Can airlines put the screws on the lessors any further?

Victoria
By Victoria August 14, 2012 15:55

Can airlines put the screws on the lessors any further?

There are so many questions that we all have right now and so few answers. All we can do is keep on looking at the signs and update possible scenarios accordingly.

The Eurozone continues to put pressure on the global economy and as it does the US government senses that it is set to regain much lost business that briefly took flight in the 2000s. As this happens we should note that the US market, already in good shape, remains positive and with AA still on the verge of potential merger the outlook for the US internal business traveler market looks to be strong. This will filter through to lessors and all areas of aviation.

Europe is not all bad. There are airlines shining out there like easyJet who prove that if the offering is correctly placed then profits are not far away. In China the sheer number of people in the middle class bracket against aircraft serving them should all but ensure that things should only stagnate at worst. India is another story altogether, it is a right mess, enough said.

In all of this we have airlines collapsing, merging and cutting back which is leaving hard-to-shift aircraft on the market and at the same time there are rising volumes of new single aisle deliveries. This is the area to watch in the next 18 months as it gives leverage to operators. The effect will be felt far and wide, not least for the lessors, which although placing aircraft with relative ease are on the main increasingly seeing rates and terms totally at the mercy of the operators. In this current market lessors are geared to cope well, but what of five years out from this point?

Seven airlines of note that we have spoken to that all lease en-mass have told us that this is the new future and that lease rates will have to fall further. When asked about the premium lessors require for a Max or Neo the airlines we spoke to suggested that this would be worth paying, especially in the first five years of deliveries for the types but at the same time each of them are unsure about the economics of having an aircraft with a 10-15% economic advantage only to be paying 10-15% more on lease rates. This leads the airlines we have spoken to agree that delivery of leased A320 classic and 737NG aircraft over the next few years while lease rates are softening is a good play. For the lessors getting in on the Neo and Max there should be the required economies of scale to fix rates competitively and see the required margin come to pass. There is no reason to think that there will be any problem unless the manufacturers ramp up deliveries further.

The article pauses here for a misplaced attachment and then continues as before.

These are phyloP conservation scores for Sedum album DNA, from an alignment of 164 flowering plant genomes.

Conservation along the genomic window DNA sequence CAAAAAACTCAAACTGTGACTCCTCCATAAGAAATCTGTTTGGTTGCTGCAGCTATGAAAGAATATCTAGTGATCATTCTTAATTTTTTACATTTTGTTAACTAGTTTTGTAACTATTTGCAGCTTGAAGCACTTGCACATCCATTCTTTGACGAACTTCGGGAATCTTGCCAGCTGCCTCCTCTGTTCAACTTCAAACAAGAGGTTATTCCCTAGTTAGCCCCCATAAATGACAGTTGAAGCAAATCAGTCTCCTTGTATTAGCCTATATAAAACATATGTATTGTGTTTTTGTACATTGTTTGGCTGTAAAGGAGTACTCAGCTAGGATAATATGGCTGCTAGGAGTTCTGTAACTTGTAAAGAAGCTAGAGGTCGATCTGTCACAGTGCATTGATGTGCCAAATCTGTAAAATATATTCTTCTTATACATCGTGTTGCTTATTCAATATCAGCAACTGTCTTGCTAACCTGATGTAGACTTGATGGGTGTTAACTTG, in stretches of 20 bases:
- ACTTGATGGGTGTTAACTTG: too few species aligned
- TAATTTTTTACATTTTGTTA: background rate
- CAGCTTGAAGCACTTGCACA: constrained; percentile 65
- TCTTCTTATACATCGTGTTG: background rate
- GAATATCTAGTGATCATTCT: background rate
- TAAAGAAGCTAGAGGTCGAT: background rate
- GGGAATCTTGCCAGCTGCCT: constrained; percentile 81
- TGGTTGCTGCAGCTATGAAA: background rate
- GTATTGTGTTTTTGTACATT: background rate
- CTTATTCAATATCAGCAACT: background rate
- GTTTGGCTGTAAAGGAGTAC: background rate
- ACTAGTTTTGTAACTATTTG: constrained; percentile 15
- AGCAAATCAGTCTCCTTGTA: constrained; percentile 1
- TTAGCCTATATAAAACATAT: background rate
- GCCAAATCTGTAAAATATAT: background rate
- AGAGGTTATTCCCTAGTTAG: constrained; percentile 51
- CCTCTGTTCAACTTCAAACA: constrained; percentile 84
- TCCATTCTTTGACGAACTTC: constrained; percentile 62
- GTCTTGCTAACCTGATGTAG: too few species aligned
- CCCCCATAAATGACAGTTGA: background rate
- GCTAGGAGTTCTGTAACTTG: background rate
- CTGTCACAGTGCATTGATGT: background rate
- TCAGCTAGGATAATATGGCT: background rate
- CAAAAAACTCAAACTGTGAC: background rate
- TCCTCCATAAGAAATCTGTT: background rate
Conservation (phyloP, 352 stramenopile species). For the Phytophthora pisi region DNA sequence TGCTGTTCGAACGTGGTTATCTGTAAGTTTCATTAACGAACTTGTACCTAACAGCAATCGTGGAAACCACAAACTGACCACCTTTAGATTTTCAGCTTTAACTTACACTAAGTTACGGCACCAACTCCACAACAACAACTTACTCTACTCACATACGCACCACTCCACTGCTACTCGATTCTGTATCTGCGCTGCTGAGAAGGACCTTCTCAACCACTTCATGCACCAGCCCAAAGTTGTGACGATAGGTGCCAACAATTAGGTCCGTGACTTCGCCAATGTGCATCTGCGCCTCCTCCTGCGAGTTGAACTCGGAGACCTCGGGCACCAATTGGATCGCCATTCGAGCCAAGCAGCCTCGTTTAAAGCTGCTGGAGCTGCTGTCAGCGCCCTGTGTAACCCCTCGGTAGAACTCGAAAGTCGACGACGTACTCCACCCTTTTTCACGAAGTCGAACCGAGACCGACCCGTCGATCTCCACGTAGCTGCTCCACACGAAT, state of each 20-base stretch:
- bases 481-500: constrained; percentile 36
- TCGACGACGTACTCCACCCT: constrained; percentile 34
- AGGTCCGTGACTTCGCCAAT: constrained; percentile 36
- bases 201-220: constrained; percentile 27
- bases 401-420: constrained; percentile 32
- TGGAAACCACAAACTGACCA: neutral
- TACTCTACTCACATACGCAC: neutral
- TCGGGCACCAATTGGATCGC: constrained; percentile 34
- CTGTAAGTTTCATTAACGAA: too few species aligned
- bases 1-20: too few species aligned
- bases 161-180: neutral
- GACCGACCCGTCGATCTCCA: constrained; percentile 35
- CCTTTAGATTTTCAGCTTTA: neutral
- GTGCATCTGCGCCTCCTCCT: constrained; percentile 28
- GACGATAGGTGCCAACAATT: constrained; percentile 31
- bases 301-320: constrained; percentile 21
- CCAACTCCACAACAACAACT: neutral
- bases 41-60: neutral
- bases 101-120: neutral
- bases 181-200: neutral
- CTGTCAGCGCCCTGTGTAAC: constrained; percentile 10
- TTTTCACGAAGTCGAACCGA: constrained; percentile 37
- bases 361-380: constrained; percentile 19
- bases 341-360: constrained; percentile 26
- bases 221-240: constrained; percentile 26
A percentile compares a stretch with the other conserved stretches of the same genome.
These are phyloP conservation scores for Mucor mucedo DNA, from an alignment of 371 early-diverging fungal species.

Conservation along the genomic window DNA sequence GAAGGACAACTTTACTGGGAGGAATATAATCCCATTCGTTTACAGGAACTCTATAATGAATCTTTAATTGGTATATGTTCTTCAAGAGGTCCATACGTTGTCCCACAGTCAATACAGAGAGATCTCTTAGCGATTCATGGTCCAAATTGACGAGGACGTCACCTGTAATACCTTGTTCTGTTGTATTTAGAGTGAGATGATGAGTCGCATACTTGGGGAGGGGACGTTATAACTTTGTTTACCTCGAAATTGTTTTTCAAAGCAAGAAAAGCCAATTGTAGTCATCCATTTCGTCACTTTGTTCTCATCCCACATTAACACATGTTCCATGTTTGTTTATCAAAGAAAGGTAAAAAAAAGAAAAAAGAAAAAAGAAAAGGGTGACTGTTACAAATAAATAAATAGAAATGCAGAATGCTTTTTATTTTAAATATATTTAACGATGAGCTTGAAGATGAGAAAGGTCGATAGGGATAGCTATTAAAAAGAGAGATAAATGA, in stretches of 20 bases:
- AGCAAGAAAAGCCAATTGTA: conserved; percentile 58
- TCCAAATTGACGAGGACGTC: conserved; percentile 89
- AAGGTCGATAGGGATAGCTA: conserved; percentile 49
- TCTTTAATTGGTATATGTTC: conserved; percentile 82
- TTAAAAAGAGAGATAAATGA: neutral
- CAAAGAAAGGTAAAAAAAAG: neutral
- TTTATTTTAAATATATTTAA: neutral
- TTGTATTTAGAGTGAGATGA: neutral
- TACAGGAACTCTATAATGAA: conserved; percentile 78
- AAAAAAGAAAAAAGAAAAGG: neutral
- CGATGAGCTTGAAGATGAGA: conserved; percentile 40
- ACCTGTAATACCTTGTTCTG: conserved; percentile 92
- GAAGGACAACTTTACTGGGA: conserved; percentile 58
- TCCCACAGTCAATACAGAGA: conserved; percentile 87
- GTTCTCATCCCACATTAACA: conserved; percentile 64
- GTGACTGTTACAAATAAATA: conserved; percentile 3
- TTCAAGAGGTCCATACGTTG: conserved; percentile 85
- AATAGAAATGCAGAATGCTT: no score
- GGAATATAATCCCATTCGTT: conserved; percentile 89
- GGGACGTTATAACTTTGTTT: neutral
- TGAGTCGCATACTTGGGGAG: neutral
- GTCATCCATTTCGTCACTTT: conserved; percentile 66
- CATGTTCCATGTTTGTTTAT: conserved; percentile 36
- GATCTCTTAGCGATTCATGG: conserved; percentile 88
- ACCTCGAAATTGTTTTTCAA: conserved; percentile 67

For the older A320s and 737NGs? Well Africa is all but saying do not look at us to dump old aircraft, so that little number is out of play for many. The advantage in breaking the A320 is over for the time being in most circumstances. The 737-800NG will have its time for breaking but not yet, surely not yet.

Most lessors would agree that older A320 aircraft have already provided a good margin, the problem lay in remarketing them when coming off lease. Of late the cost of breaking has been the best economic option, but what if the breakers start to become overwhelmed? In that instance, prices for breaking aircraft will balloon and we shall see people getting into that area of business en-mass, then aircraft owners will have to watch out for the operational risk of dealing with a breaker that may not be disposing of aircraft materials legally. In the UK the Environment Agency is already tracking unregistered aircraft breakers that may well lead to the door of a few lessors.

Victoria
By Victoria August 14, 2012 15:55
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